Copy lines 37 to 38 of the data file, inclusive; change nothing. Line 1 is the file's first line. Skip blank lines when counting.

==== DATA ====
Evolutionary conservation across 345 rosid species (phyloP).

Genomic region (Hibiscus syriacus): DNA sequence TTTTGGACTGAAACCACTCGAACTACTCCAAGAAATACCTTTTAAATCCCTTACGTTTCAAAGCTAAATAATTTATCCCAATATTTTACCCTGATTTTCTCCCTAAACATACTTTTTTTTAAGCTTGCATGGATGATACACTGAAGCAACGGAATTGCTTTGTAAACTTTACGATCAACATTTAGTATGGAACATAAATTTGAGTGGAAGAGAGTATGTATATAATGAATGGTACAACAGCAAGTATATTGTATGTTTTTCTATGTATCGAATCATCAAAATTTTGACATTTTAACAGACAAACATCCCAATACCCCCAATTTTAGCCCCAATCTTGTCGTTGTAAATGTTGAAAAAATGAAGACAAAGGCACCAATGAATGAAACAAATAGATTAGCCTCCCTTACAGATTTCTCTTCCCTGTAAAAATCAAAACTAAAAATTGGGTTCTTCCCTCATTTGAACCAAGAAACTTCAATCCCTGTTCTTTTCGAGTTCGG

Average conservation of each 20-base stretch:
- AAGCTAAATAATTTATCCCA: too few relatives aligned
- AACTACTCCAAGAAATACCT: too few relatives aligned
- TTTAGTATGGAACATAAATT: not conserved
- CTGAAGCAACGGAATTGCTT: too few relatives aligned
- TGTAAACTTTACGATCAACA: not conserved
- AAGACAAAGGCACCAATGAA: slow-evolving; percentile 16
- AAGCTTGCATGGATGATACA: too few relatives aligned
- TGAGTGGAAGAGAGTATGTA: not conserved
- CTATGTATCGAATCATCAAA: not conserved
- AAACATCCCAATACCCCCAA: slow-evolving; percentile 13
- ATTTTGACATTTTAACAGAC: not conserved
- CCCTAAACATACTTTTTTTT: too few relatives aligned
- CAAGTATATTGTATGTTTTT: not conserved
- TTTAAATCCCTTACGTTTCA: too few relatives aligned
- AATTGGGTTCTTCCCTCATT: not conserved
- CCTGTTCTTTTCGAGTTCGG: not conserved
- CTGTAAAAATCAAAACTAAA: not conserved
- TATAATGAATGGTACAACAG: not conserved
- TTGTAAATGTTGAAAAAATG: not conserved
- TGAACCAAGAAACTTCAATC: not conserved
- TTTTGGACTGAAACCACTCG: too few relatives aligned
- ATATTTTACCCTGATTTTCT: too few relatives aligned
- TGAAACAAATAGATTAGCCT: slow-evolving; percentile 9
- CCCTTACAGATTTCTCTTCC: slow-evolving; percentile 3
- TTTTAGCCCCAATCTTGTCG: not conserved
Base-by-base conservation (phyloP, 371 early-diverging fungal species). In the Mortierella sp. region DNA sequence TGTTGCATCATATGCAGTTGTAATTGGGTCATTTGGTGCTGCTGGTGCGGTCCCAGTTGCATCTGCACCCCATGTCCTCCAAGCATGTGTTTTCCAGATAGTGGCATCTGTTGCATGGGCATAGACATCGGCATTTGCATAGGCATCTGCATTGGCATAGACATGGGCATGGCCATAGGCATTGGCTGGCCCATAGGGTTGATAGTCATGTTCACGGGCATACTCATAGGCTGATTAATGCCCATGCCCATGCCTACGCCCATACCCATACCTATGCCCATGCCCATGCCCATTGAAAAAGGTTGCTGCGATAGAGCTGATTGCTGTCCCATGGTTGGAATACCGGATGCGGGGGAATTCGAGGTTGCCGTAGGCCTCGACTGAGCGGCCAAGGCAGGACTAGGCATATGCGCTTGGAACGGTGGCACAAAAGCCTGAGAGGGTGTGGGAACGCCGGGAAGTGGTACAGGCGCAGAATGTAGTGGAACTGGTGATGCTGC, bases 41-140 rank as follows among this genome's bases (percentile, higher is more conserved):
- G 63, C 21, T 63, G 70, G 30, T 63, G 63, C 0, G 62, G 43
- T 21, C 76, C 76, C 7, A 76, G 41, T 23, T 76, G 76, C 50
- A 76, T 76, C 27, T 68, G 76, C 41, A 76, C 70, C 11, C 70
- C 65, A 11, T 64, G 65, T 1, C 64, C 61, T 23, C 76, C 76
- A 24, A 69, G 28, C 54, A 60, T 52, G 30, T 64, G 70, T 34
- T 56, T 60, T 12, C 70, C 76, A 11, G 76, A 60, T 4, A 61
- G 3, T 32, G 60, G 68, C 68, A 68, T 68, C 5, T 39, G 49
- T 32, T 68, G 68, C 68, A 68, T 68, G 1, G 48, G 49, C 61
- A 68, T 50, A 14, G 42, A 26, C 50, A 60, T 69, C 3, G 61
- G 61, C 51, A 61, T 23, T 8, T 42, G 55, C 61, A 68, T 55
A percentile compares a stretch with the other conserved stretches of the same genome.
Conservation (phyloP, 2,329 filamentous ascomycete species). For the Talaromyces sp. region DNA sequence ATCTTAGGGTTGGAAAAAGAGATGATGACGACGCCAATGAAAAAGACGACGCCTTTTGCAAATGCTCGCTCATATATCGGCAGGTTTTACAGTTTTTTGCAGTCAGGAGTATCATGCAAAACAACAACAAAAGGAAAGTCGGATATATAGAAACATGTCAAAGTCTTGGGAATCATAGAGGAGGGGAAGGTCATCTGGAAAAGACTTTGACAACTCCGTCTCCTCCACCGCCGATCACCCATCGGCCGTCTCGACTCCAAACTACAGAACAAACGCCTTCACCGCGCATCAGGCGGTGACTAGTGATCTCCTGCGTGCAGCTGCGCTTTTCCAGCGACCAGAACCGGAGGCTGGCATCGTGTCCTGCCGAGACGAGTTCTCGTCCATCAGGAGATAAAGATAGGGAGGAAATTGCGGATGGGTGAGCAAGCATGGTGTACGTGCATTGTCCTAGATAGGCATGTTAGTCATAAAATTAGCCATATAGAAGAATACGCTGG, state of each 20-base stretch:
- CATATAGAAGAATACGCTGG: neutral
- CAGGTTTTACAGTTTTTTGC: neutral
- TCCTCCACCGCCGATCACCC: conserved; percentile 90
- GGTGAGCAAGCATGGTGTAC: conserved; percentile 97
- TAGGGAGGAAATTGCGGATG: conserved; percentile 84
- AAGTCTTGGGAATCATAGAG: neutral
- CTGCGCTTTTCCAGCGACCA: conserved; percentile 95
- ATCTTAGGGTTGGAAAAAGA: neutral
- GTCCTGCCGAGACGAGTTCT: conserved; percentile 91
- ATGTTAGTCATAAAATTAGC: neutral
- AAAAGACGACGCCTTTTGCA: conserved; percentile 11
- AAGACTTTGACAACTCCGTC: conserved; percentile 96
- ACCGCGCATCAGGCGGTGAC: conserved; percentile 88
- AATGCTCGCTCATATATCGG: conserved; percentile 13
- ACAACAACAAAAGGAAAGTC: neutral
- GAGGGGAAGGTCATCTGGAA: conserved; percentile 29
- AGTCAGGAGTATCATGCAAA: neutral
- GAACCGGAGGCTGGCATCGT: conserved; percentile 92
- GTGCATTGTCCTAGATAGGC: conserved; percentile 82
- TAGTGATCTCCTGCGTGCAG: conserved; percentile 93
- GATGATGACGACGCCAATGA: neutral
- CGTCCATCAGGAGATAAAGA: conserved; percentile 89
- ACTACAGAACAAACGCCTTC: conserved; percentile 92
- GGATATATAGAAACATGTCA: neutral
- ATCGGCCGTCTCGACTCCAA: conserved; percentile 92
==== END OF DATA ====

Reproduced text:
- T 32, T 68, G 68, C 68, A 68, T 68, G 1, G 48, G 49, C 61
- A 68, T 50, A 14, G 42, A 26, C 50, A 60, T 69, C 3, G 61